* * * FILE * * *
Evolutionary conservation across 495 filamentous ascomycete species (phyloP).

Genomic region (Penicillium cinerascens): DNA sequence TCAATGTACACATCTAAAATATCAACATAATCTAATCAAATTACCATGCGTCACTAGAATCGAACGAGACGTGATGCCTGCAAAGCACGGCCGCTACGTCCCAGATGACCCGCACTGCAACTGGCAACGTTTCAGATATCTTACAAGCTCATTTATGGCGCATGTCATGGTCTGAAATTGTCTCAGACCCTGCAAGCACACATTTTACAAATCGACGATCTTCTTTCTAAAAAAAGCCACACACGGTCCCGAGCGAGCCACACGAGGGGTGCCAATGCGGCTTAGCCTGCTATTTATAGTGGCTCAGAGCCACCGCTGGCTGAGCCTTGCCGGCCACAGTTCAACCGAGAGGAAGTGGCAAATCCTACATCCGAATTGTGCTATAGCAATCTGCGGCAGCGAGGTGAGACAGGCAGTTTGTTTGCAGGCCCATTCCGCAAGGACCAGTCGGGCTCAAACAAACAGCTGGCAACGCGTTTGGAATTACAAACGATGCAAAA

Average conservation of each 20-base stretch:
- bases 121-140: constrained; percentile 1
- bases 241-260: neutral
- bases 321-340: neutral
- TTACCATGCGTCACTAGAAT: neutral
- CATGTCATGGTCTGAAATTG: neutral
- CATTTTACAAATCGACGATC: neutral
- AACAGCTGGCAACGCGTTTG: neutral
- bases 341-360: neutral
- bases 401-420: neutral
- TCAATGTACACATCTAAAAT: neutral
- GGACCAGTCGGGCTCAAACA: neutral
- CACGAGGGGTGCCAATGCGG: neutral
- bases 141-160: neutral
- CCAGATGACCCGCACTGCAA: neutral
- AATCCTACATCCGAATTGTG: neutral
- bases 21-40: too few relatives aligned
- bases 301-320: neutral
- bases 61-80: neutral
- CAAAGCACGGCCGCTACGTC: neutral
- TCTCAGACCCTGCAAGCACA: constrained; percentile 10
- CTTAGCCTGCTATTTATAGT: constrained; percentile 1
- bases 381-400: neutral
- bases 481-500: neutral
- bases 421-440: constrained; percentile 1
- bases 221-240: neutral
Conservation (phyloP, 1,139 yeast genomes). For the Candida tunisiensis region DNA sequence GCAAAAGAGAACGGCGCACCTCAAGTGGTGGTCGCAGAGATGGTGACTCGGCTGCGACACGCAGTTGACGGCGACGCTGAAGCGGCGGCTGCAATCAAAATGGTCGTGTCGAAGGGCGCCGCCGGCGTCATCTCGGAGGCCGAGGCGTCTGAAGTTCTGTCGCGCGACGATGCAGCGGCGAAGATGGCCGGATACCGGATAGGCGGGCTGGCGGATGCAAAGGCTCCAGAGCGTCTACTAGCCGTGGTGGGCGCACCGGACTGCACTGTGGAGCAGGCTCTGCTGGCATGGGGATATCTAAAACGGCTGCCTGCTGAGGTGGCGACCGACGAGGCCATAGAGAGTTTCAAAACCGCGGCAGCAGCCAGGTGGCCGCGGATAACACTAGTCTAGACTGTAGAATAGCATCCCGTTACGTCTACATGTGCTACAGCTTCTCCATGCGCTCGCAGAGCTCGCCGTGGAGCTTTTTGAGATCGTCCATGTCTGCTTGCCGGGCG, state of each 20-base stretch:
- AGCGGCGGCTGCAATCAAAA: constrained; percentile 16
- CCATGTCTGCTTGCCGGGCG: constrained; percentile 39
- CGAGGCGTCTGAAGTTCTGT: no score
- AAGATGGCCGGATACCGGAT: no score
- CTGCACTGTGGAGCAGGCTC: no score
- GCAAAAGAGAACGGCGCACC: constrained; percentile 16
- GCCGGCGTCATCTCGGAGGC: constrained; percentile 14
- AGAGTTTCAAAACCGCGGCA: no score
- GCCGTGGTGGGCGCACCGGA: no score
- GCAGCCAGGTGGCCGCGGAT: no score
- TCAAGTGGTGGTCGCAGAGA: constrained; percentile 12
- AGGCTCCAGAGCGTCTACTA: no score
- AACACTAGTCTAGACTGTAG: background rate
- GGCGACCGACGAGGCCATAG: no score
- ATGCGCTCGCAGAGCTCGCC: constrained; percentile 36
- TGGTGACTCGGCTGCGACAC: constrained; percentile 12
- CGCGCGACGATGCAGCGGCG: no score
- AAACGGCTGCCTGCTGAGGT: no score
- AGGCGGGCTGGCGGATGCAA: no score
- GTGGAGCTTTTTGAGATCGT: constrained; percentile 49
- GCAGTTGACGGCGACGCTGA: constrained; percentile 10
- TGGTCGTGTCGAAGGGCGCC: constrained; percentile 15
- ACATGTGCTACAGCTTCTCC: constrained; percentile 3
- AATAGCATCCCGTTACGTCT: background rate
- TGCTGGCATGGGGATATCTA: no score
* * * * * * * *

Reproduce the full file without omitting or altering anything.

Evolutionary conservation across 495 filamentous ascomycete species (phyloP).

Genomic region (Penicillium cinerascens): DNA sequence TCAATGTACACATCTAAAATATCAACATAATCTAATCAAATTACCATGCGTCACTAGAATCGAACGAGACGTGATGCCTGCAAAGCACGGCCGCTACGTCCCAGATGACCCGCACTGCAACTGGCAACGTTTCAGATATCTTACAAGCTCATTTATGGCGCATGTCATGGTCTGAAATTGTCTCAGACCCTGCAAGCACACATTTTACAAATCGACGATCTTCTTTCTAAAAAAAGCCACACACGGTCCCGAGCGAGCCACACGAGGGGTGCCAATGCGGCTTAGCCTGCTATTTATAGTGGCTCAGAGCCACCGCTGGCTGAGCCTTGCCGGCCACAGTTCAACCGAGAGGAAGTGGCAAATCCTACATCCGAATTGTGCTATAGCAATCTGCGGCAGCGAGGTGAGACAGGCAGTTTGTTTGCAGGCCCATTCCGCAAGGACCAGTCGGGCTCAAACAAACAGCTGGCAACGCGTTTGGAATTACAAACGATGCAAAA

Average conservation of each 20-base stretch:
- bases 121-140: constrained; percentile 1
- bases 241-260: neutral
- bases 321-340: neutral
- TTACCATGCGTCACTAGAAT: neutral
- CATGTCATGGTCTGAAATTG: neutral
- CATTTTACAAATCGACGATC: neutral
- AACAGCTGGCAACGCGTTTG: neutral
- bases 341-360: neutral
- bases 401-420: neutral
- TCAATGTACACATCTAAAAT: neutral
- GGACCAGTCGGGCTCAAACA: neutral
- CACGAGGGGTGCCAATGCGG: neutral
- bases 141-160: neutral
- CCAGATGACCCGCACTGCAA: neutral
- AATCCTACATCCGAATTGTG: neutral
- bases 21-40: too few relatives aligned
- bases 301-320: neutral
- bases 61-80: neutral
- CAAAGCACGGCCGCTACGTC: neutral
- TCTCAGACCCTGCAAGCACA: constrained; percentile 10
- CTTAGCCTGCTATTTATAGT: constrained; percentile 1
- bases 381-400: neutral
- bases 481-500: neutral
- bases 421-440: constrained; percentile 1
- bases 221-240: neutral
Conservation (phyloP, 1,139 yeast genomes). For the Candida tunisiensis region DNA sequence GCAAAAGAGAACGGCGCACCTCAAGTGGTGGTCGCAGAGATGGTGACTCGGCTGCGACACGCAGTTGACGGCGACGCTGAAGCGGCGGCTGCAATCAAAATGGTCGTGTCGAAGGGCGCCGCCGGCGTCATCTCGGAGGCCGAGGCGTCTGAAGTTCTGTCGCGCGACGATGCAGCGGCGAAGATGGCCGGATACCGGATAGGCGGGCTGGCGGATGCAAAGGCTCCAGAGCGTCTACTAGCCGTGGTGGGCGCACCGGACTGCACTGTGGAGCAGGCTCTGCTGGCATGGGGATATCTAAAACGGCTGCCTGCTGAGGTGGCGACCGACGAGGCCATAGAGAGTTTCAAAACCGCGGCAGCAGCCAGGTGGCCGCGGATAACACTAGTCTAGACTGTAGAATAGCATCCCGTTACGTCTACATGTGCTACAGCTTCTCCATGCGCTCGCAGAGCTCGCCGTGGAGCTTTTTGAGATCGTCCATGTCTGCTTGCCGGGCG, state of each 20-base stretch:
- AGCGGCGGCTGCAATCAAAA: constrained; percentile 16
- CCATGTCTGCTTGCCGGGCG: constrained; percentile 39
- CGAGGCGTCTGAAGTTCTGT: no score
- AAGATGGCCGGATACCGGAT: no score
- CTGCACTGTGGAGCAGGCTC: no score
- GCAAAAGAGAACGGCGCACC: constrained; percentile 16
- GCCGGCGTCATCTCGGAGGC: constrained; percentile 14
- AGAGTTTCAAAACCGCGGCA: no score
- GCCGTGGTGGGCGCACCGGA: no score
- GCAGCCAGGTGGCCGCGGAT: no score
- TCAAGTGGTGGTCGCAGAGA: constrained; percentile 12
- AGGCTCCAGAGCGTCTACTA: no score
- AACACTAGTCTAGACTGTAG: background rate
- GGCGACCGACGAGGCCATAG: no score
- ATGCGCTCGCAGAGCTCGCC: constrained; percentile 36
- TGGTGACTCGGCTGCGACAC: constrained; percentile 12
- CGCGCGACGATGCAGCGGCG: no score
- AAACGGCTGCCTGCTGAGGT: no score
- AGGCGGGCTGGCGGATGCAA: no score
- GTGGAGCTTTTTGAGATCGT: constrained; percentile 49
- GCAGTTGACGGCGACGCTGA: constrained; percentile 10
- TGGTCGTGTCGAAGGGCGCC: constrained; percentile 15
- ACATGTGCTACAGCTTCTCC: constrained; percentile 3
- AATAGCATCCCGTTACGTCT: background rate
- TGCTGGCATGGGGATATCTA: no score